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67 thoughts on “It’s just a jump to the Left

  1. Gavin Moodie

    I heartily agree about the Australian Electoral Commission, which is far better and operates under far better institutional arrangements than those in the UK and the 50 electoral agencies in the US – a separate one for each state. I only wish it would hurry up with computer voting, which would make entering and counting votes for the Senate below the line much easier and more efficient.

    While I agree that the outcome is the best for political junkies, is it the best for public policy? I agree with what seemed to be the consensus on Crikey’s election blog last nite that a hung Parliament is likely to get a national broadband network for Australia whichever party wins the Lodge – may the fibre gods be praised – altho an Abbott government would execute the NBN bosses and restructure the corporation in a combination of payback and saving face.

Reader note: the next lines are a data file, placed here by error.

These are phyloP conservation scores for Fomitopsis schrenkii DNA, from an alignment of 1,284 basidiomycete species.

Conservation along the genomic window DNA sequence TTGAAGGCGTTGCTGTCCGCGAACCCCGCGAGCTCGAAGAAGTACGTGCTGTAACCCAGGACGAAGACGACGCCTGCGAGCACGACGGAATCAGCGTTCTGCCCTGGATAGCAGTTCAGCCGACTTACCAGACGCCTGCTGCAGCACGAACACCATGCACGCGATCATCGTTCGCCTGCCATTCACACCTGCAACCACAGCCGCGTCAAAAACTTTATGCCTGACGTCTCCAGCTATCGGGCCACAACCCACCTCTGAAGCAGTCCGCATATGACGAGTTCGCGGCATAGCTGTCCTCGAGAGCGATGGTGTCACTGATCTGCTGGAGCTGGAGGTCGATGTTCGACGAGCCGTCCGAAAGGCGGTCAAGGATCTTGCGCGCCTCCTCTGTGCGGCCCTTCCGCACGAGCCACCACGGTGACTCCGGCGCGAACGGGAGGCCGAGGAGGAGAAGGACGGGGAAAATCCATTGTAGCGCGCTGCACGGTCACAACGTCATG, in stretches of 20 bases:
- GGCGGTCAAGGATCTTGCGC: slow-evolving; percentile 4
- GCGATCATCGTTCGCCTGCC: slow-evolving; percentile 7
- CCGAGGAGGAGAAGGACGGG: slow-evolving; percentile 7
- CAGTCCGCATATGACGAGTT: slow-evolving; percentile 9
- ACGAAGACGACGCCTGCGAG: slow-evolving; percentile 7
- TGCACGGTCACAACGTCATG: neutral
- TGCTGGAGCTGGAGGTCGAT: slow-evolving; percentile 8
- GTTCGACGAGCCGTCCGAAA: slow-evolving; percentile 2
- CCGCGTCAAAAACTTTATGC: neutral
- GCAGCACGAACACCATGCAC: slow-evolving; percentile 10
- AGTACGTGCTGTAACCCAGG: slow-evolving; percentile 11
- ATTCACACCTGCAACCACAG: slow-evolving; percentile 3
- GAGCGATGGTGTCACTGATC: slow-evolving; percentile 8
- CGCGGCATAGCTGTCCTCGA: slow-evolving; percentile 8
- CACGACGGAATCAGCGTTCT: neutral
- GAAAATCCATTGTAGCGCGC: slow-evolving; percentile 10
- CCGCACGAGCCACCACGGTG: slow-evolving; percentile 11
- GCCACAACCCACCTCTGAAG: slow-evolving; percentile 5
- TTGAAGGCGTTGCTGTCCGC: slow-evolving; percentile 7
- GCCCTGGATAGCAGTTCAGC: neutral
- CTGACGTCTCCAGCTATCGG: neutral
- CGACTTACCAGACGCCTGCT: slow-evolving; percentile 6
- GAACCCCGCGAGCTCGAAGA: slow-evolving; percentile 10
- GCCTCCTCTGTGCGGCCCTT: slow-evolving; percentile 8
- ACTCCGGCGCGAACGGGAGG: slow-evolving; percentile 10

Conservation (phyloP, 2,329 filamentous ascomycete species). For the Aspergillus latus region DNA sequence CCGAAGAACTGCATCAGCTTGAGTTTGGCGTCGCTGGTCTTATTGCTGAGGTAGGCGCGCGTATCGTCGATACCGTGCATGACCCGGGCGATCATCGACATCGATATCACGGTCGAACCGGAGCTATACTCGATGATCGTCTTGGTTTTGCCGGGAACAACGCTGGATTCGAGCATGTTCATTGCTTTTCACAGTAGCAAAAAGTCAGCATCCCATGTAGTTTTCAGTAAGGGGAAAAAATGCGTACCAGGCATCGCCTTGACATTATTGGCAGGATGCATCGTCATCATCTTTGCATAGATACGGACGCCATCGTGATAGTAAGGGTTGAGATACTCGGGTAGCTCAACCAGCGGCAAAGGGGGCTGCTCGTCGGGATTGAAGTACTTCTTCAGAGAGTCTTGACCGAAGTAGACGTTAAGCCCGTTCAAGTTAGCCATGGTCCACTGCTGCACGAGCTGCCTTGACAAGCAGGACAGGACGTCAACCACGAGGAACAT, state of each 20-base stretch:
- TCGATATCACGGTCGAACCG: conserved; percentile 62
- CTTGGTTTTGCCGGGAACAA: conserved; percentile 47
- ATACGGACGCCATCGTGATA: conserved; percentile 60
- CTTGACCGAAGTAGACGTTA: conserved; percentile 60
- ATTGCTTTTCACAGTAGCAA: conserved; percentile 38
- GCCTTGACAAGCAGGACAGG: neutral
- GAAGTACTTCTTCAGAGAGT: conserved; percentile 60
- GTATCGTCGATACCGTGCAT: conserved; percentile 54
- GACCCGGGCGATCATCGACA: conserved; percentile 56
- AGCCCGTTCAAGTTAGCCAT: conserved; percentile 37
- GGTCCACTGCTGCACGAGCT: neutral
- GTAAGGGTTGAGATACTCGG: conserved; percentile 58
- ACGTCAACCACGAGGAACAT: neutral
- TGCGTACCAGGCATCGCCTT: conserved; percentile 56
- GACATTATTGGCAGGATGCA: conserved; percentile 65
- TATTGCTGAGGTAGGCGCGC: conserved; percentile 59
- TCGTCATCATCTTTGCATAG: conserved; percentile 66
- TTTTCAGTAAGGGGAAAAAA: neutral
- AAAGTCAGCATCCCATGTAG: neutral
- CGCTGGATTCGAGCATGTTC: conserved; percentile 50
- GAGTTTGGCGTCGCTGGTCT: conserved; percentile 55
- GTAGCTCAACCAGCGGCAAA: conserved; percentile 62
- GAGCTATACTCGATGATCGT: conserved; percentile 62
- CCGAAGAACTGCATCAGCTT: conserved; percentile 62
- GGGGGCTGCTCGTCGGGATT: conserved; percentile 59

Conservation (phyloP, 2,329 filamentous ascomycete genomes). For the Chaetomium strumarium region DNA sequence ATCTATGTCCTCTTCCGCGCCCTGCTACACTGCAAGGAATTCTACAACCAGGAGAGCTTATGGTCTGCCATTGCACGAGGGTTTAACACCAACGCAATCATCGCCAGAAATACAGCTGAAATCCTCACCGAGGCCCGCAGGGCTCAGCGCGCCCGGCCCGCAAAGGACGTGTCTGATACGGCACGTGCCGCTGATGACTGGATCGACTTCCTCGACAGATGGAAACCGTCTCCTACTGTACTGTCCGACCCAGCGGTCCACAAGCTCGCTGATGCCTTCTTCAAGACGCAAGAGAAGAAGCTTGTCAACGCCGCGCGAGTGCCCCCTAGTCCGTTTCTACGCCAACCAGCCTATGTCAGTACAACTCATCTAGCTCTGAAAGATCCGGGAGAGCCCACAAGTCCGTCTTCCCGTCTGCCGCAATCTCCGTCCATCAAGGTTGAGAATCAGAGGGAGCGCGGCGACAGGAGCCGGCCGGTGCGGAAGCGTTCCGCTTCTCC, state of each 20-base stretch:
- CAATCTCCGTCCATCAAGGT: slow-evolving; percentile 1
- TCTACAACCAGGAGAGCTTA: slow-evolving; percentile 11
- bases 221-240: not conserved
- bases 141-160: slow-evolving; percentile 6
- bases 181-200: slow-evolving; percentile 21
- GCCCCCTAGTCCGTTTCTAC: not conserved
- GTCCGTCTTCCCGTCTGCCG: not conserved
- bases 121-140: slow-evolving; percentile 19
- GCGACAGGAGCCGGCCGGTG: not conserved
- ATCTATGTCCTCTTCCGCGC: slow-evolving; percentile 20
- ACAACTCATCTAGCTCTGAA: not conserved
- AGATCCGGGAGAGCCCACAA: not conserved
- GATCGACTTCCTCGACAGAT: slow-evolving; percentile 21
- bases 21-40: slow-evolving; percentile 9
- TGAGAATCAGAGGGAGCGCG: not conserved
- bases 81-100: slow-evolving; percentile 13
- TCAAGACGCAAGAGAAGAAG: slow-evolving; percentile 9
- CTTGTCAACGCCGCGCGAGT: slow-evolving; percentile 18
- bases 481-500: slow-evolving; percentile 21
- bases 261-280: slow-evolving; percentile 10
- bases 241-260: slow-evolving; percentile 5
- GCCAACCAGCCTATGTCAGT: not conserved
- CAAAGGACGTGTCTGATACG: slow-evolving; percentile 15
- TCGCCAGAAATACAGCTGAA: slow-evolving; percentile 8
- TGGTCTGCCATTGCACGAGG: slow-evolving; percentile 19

But wont all other big areas be confined to decision slo-mo if not paralysis with all the consensus building, negotiation and deal making that will be needed to get anything done?

  2. John Bennetts

    BK, you are sticking your neck out calling it for the Coalition this early.

    The fun will not be over till Labor have a go at forming a government to present to the GG.

    I believe that one possible outcome would see an independent in the Speaker’s chair, an alliance between the Greens and Labor with at least a couple of Green Ministers and a lot of humble pie being eaten by Tony, the ALP and Andrew Bolt, who seems to think that 49% 2PP beats 51% 2PP.

    Another Reps summary: Lab + Green primaries = 50%. The rest, including all loonies and fellow-travellers = 45%. Informal = 5%. Now who won the hearts and minds?